Next up was an afternoon at the Reifel Migratory Bird Sanctuary. I'm not entirely sure how I haven't visited this place before! It's a bit more park-like than many birding areas in that there are hours, admission fees, and many people feed the birds there, but there are also natural trails to walk and an astounding array of species. It got me a lot closer to some species than I've ever been before!

Northern pintail
Sandhill crane (86)
And while I have been close to wood ducks before, this was still one of my favorite shots of the day:

Wood duck (88)

 It was also clearly a very popular place, and it was cool to see so many people communing with birds, including people who otherwise might not.

Man befriends wood duck
Girl befriends red-winged blackbirds (I also overheard her declare this the best day of her life!)
I, too, had a special moment, with an immature bald eagle who didn't seem to mind at all that the path went right by his/her favorite perch!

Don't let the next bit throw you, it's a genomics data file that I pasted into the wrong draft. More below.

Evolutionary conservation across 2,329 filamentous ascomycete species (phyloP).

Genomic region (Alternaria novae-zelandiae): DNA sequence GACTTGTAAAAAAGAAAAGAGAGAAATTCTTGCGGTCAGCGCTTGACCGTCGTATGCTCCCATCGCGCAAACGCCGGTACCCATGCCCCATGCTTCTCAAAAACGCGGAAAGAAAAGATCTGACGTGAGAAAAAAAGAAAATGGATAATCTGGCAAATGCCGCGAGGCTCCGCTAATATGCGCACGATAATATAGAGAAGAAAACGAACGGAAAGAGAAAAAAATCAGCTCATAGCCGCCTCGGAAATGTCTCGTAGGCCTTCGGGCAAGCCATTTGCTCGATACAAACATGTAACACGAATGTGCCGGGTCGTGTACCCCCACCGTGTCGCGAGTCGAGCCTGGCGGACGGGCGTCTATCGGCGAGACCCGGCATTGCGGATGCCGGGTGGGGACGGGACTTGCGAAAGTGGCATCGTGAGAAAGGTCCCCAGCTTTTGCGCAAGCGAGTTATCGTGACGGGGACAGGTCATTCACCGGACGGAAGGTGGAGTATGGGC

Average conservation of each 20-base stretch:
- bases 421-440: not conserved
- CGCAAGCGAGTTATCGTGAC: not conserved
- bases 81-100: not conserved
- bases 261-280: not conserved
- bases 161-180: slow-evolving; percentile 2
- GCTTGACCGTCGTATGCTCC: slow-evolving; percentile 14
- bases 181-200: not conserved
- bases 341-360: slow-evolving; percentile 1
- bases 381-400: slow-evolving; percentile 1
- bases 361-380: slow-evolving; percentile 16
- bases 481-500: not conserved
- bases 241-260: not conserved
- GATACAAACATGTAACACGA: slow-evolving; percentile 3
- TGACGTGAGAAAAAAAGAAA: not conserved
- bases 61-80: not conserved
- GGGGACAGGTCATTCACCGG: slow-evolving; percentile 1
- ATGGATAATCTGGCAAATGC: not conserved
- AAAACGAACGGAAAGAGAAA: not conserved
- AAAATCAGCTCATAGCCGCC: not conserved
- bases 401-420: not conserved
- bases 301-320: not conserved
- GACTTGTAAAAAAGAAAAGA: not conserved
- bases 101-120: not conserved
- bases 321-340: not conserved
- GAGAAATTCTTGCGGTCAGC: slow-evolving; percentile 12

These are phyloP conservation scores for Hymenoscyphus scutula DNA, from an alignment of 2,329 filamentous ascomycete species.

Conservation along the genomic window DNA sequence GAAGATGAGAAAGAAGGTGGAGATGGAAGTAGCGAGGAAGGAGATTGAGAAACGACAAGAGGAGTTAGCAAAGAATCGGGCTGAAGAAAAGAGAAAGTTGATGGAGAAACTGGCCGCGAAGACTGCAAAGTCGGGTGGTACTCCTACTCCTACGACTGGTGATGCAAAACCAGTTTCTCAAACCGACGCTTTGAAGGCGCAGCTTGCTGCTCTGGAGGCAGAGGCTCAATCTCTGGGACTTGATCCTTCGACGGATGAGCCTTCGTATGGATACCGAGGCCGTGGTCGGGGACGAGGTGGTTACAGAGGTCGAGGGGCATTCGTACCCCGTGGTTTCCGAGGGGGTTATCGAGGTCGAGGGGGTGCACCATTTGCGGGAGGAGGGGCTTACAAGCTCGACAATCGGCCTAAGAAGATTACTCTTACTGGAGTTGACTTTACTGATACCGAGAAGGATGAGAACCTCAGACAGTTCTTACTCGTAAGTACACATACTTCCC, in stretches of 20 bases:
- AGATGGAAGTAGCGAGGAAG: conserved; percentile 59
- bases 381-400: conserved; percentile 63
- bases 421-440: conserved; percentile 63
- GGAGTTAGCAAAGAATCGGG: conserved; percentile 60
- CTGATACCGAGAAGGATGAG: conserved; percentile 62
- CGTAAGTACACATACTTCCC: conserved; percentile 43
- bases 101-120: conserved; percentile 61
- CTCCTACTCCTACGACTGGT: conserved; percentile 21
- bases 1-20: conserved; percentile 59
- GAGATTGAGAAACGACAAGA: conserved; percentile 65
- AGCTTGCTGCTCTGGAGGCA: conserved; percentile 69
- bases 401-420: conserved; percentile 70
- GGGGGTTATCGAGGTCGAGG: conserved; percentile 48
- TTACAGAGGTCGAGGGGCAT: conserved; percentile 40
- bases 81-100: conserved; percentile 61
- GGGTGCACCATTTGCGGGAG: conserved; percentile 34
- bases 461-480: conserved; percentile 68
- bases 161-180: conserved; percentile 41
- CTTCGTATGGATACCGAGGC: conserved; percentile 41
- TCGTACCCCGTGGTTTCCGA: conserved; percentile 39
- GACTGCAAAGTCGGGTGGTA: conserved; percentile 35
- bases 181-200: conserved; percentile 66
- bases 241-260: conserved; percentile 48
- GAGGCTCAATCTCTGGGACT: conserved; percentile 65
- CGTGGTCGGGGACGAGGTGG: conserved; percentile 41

It's not often you get the chance to take photos like this of a wild bald eagle...

We also got to see the great horned owl and two saw-whet owls that roost right near the trails at Reifel, and also within just a few yards of each other! Unfortunately none of them were very cooperative for photos - we counted this one for great horned owl:

Great horned owl (92)
But I couldn't quite convince myself that this northern saw-whet owl was identifiable from this photo:

And one more cool find:

One of four black-crowned night-herons (91)
There was still a little bit of daylight left, so we headed over to Boundary Bay, where I went to see snowy owls back during that great irruption year in 2012. After visiting many other likely habitats so far this year, I finally saw my first short-eared owl of 2017.

Short-eared owl (92)